New Super Mario Bros. Review
Written By: Magma
|# of Players||1-4|
|# of Levels||80|
|Controllable Characters||Mario, Luigi|
Mini-games: Mario, Luigi, Wario, Yoshi
|Story||Mario and Peach are out for a walk, when they notice that Peach's Castle is on fire. Mario rushes off to investigate, and Peach is snatched by Bowser Jr. as soon as he does so.|
|Graphics||9.5||Characters are all in full 3-D without looking too polygonal. The background is 2-D, creating a 2.5-D environment. This allows Mario to pull off countless stunts and enemies to grow to ginormous sizes.|
|Sound||9||Classic Mario tunes are there, with the addition of new quality tracks. Itís not quite the stuff thatíll repeat over and over again in your head, but itís catchy all the same. Sound is vibrant, and voices arenít annoying at all.|
|Depth||9||Players have the choice of plowing through the game in just an hour or two, or getting every Star Coin and unlocking every exit for additional dozens of hours of gameplay.|
|Gameplay||10||All that classic Mario goodness is backófrom stomping Goombas and Koopas to reaching the flagpole at the end. Still, Nintendo manages to keep it a fresh experience with plenty of new power-ups and moves.|
|Replay Value||9||It depends on how thorough you were when you went through the game the first time. If you got all the Star Coins and exits, then all thatís left is the mini-game rehashes from Super Mario 64 DS. If not, then youíll be going back. And honestly, even if you got all the stuff through the first time, itís still fun to go back and do it all again.|
Way, WAY back in 1985, Nintendo had recently released the NES (Nintendo Entertainment System), an experiment in video games and their first home console. Previously, all their success had come from arcades. Now, they were pioneering the concept of allowing customers to play their games, all in the comfort of their own homes. But something was wrong. The console had all the processing power, but nothing worth processing. There were no good games.
Nintendo needed an ace in the hole. They needed a game to base something off of it. What better than their biggest arcade hit, Donkey Kong? The main character of that game was Mario, and they were going to reuse that character for their newest title. That title was Super Mario Bros., a sidescrolling platformer starring Mario and his brother Luigi, fighting their ways through huge, colorful worlds to save the princess. The game pulled video games out of the historical slump and was responsible for the success of the NES.
Countless people have copied the formula pioneered in Super Mario Bros. The game itself has had many hugely successful sequels, including Super Mario Bros. 2, SMB3, and Super Mario World. And then Nintendo came out with the Nintendo 64, the first three-dimensional system, with one of the launch titles being Super Mario 64, the first 3-D Mario game. A new Super Mario sidescroller wasnít released again, much to the outrage of fans of the classic style of gameplay. And then, New Super Mario Bros. was released, for the Nintendo Dual Screen.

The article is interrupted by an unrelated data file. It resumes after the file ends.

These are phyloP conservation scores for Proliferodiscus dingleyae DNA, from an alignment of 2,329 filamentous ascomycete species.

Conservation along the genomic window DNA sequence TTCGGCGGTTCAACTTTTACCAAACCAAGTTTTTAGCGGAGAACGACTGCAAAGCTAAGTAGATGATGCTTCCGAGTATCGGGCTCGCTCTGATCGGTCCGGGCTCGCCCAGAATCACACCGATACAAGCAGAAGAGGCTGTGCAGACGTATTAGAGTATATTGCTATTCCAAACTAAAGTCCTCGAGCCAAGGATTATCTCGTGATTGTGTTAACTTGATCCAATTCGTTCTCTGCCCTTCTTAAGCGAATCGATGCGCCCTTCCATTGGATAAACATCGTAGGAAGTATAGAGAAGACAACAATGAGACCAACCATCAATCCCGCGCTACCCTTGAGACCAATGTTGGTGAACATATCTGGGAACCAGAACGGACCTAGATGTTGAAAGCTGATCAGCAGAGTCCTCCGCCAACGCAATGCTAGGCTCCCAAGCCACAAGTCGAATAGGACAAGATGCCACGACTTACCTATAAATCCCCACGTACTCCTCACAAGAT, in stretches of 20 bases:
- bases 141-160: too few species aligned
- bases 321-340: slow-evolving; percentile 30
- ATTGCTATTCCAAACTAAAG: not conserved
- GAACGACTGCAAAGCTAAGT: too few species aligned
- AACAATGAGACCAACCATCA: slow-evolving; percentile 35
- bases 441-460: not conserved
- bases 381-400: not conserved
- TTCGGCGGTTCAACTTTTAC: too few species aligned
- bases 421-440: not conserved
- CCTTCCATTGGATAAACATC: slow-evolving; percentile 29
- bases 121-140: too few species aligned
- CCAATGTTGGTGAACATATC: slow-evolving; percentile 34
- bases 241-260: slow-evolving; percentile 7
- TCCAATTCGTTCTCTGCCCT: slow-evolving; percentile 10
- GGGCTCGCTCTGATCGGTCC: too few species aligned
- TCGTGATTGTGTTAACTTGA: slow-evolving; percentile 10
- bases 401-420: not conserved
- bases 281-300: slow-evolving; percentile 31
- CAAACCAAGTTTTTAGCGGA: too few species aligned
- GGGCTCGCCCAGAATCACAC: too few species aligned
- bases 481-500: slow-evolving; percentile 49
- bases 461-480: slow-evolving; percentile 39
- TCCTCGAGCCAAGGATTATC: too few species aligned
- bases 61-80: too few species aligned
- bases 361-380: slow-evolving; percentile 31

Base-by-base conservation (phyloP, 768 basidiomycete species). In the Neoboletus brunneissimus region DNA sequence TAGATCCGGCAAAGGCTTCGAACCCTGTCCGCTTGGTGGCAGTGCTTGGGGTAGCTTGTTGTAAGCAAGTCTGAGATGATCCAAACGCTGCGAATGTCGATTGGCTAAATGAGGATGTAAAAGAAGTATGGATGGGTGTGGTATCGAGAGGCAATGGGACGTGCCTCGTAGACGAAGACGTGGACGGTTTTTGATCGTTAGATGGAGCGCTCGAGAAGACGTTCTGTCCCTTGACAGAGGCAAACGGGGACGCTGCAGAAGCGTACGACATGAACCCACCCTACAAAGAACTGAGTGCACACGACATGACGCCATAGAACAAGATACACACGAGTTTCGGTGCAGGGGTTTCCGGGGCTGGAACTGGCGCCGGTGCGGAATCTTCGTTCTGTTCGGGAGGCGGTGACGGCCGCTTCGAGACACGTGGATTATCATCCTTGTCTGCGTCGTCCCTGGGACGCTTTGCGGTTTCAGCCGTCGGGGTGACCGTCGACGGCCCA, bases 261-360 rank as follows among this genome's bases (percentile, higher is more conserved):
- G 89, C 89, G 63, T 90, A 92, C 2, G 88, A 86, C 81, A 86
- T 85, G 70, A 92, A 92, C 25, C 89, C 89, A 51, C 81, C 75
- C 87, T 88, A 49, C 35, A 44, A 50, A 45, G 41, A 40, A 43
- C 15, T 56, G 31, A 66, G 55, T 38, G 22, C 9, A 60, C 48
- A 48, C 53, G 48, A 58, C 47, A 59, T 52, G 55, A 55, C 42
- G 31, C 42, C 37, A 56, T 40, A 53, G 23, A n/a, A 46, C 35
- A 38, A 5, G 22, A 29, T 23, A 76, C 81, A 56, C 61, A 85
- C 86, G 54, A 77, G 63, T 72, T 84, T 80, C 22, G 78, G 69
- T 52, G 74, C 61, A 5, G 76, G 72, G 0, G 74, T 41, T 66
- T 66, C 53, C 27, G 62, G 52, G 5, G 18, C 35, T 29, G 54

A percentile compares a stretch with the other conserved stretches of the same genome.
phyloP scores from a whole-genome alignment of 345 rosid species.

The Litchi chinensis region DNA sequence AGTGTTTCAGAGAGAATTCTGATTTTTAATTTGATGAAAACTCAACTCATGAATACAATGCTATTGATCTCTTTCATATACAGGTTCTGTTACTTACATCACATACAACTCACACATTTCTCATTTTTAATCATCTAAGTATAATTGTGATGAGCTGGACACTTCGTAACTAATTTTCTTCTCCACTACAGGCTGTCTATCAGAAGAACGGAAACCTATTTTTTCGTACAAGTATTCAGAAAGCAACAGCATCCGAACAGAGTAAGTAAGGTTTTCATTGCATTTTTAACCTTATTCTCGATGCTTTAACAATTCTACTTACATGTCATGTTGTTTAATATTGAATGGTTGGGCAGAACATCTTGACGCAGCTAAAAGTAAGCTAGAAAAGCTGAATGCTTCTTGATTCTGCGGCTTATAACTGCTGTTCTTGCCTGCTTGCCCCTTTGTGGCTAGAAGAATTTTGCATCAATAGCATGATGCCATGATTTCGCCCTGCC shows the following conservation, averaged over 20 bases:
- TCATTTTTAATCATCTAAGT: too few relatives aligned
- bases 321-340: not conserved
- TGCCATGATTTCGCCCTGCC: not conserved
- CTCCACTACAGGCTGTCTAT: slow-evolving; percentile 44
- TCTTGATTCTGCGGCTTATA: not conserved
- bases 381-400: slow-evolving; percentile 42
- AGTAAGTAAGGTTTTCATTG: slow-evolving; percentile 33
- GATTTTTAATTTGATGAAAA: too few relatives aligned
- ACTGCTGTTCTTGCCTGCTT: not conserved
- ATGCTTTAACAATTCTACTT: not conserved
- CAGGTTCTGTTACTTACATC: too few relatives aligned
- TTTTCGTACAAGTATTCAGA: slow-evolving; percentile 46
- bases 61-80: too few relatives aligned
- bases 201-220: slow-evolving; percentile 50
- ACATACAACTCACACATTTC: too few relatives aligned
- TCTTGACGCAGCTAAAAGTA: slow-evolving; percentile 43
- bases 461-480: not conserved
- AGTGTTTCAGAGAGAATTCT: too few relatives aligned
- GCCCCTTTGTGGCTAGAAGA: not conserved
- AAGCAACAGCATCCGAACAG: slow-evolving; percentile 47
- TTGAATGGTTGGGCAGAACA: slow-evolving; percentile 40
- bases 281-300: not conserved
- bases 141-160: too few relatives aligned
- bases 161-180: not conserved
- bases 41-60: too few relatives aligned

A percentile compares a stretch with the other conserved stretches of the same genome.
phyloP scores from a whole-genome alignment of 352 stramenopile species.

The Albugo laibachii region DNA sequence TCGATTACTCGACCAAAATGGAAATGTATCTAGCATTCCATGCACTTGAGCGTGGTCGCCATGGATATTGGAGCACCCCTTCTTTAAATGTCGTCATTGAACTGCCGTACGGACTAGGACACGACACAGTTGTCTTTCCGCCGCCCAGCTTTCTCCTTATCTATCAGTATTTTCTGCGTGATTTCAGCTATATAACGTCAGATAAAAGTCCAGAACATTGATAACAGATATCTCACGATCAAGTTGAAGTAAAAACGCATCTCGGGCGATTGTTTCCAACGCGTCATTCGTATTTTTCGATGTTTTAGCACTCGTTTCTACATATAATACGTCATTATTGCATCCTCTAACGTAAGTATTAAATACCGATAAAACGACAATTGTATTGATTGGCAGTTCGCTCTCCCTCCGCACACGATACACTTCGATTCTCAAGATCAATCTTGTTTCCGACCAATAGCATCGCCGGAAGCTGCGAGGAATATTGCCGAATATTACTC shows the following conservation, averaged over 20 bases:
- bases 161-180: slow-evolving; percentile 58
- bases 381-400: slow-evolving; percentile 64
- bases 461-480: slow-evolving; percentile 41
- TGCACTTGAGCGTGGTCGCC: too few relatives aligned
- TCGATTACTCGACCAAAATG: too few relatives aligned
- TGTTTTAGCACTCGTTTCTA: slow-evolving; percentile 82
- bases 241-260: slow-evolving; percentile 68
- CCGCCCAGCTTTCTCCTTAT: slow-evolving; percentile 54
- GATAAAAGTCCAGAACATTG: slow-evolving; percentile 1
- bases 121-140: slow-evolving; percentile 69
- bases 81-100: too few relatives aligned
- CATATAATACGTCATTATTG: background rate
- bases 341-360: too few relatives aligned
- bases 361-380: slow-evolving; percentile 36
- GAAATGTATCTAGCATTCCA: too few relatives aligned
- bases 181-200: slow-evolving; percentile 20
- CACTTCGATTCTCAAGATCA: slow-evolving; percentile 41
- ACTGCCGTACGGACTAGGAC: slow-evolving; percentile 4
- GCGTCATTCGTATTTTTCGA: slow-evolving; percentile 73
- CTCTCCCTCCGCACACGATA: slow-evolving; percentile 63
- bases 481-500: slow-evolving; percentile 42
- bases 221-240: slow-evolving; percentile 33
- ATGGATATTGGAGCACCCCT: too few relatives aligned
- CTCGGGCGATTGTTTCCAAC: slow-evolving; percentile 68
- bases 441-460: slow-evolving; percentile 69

The top screen displays all action, while the lower screen displays useful information and the reserve item, which can be tapped into with the stylus to give Mario the said item. When Mario moves to an underground area, the action goes to the lower screen. The touch screen can also be used to select a world while on the map screen. Other than that, the touch screen and microphone are only used for side mini-games. As with so many games here lately, the DSís features arenít used much, but at least the gameplay doesnít suffer.
The story is weak and laughable, but supposedly, the developers intended this so that the gameplay could be a deeper focus, just like classic Mario titles. Mario and Princess Peach are taking a walk, when they notice that the castle is on fire. Mario rushes to investigate, giving Bowserís son, Junior, ample time to abduct the princess. Mario must then race through the Mushroom Kingdom to stop Bowser and his son and rescue Peach.
Despite ĎBrothersí being in the gameís title, only Mario is playable in the main adventure mode. Actually, thatís only half-true--Luigi can be selected by holding the ĎLí and ĎRí buttons when you select a file to load. However, there is virtually no difference between the two characters aside from appearance.
All the Super Mario Bros. titles feature the same basic gameplay. You run from one side of a given level to another, traversing dangerous obstacles, such as bottomless pits and enemies. Most said enemies can be defeated by jumping on their noggins, but others require careful strategy.
There are eight worlds in Super Mario Bros., most featuring an average of ten levels. These levels are comprised of grassy hills, underground sewers, vast oceans, rolling deserts, haunted houses, icy tundra, and perilous skies. Each world also features at least one tower about halfway through the world. These towers are full of traps and all have a boss battle with Bowser Jr. at the top. The fights with Bowser Jr. are normally pretty easy and reminiscent of the boss battles in Super Mario Bros. 3, for those whoíve played it. Each world also features at least one castle. These levels are similar to the towers, but feature a slightly less linear boss battle at the end. Each level ends with a flagpole that the brothers must jump to the top of to earn extra lives. Regardless of where you land on the pole, it signifies the end of the level.